the earth trembled and shook.[q]
20 Your path led through the sea,
your way, through the mighty waters,
though none could trace your footsteps.[r]
21 You led your people like a flock
by the hand of Moses and Aaron.[s]

Footnotes

  1. Psalm 77:1 During a difficult period that the people of Israel are experiencing after the return from the Exile, more than one fervent Israelite can think that God has abandoned his own. But the Lord does not act after the fashion of human beings: has he not from Egypt to Canaan, by means of the wonders of the Exodus (vv. 14-20), transformed a motley group of slaves into a people of his own?
    The striking evocation of the passage through the Red Sea and the coming of God at Sinai enables the psalmist to rediscover the great certitude that God still guides his people. Such a certitude is present even when one must realize that God’s ways are mysterious. Hope is reborn, purified by adversity and more unshakable than ever.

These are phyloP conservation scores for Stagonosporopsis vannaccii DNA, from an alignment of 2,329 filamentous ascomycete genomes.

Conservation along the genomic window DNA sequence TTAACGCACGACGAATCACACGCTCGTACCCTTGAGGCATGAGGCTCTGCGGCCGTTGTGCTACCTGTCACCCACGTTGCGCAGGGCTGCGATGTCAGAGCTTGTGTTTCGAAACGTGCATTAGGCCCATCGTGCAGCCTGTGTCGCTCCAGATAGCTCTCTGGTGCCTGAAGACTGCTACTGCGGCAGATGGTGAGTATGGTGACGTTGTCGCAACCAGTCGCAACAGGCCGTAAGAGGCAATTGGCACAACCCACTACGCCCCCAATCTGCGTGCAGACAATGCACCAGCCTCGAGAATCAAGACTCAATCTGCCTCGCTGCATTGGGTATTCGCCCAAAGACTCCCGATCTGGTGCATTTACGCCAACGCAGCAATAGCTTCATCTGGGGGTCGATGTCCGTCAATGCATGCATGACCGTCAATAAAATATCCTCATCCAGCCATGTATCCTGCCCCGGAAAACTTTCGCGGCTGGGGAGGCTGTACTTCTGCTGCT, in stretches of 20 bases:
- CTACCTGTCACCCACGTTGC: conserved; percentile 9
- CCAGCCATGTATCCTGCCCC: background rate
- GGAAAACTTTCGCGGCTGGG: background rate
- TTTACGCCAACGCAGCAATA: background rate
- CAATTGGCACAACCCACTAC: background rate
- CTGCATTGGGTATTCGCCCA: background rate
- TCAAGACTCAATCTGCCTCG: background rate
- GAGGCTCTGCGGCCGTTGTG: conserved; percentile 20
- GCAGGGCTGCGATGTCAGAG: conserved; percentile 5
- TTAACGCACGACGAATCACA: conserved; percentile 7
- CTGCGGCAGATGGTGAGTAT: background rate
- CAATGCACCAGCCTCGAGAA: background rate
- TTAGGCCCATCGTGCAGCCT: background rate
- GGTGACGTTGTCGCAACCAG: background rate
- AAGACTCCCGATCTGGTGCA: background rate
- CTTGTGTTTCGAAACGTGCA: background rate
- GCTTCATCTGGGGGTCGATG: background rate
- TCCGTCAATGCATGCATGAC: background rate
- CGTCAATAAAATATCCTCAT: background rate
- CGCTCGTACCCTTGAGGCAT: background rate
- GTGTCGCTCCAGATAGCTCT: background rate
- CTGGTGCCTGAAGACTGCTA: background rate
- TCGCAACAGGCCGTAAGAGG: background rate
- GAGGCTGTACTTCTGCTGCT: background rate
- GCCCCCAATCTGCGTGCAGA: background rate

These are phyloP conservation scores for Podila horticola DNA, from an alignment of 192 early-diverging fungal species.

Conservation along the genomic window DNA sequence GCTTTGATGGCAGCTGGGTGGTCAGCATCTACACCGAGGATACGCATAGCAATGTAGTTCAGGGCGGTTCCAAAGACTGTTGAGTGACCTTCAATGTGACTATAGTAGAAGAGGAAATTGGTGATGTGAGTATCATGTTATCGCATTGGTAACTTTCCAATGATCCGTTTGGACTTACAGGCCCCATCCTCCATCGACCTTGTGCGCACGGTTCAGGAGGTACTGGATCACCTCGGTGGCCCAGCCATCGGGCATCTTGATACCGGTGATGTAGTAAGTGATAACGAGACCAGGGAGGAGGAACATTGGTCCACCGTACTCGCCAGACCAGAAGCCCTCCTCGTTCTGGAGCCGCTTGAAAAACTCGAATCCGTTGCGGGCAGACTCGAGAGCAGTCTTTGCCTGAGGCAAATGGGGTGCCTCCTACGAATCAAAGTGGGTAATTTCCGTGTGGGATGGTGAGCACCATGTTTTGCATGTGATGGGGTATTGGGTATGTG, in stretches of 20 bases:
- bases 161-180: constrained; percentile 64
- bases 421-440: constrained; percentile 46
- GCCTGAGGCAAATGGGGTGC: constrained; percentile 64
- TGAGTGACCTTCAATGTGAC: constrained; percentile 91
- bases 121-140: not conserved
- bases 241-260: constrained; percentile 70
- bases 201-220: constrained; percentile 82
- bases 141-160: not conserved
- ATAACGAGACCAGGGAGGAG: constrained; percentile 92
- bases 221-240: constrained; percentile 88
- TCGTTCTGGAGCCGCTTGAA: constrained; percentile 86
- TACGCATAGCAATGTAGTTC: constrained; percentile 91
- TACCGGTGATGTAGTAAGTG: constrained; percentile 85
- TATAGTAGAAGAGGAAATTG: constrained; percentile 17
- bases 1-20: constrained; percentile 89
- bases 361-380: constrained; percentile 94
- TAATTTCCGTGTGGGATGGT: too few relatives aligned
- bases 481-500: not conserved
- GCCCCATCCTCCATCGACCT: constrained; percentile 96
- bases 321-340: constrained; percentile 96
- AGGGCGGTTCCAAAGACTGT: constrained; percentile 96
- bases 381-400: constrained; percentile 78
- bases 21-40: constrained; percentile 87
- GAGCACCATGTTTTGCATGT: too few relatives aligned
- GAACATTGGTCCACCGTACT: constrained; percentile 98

This psalm is a reminder of the Father’s faithfulness toward Christ and calls us to remain faithful ourselves in times of distress and spiritual dryness. “Let us remain firm in the confession of our hope without wavering, for the one who made the promise is trustworthy” (Heb 10:23). We must imitate the ancients and, even more, Christ, by remaining faithful even in the darkest of times, for “we are not among those who draw back and are lost. Rather, we are among those who have faith and are saved” (Heb 10:39).
  2. Psalm 77:1 For the director: these words are thought to be a musical or liturgical notation. Jeduthun: see note on Ps 39:1. Asaph: see notes on Pss 73–89.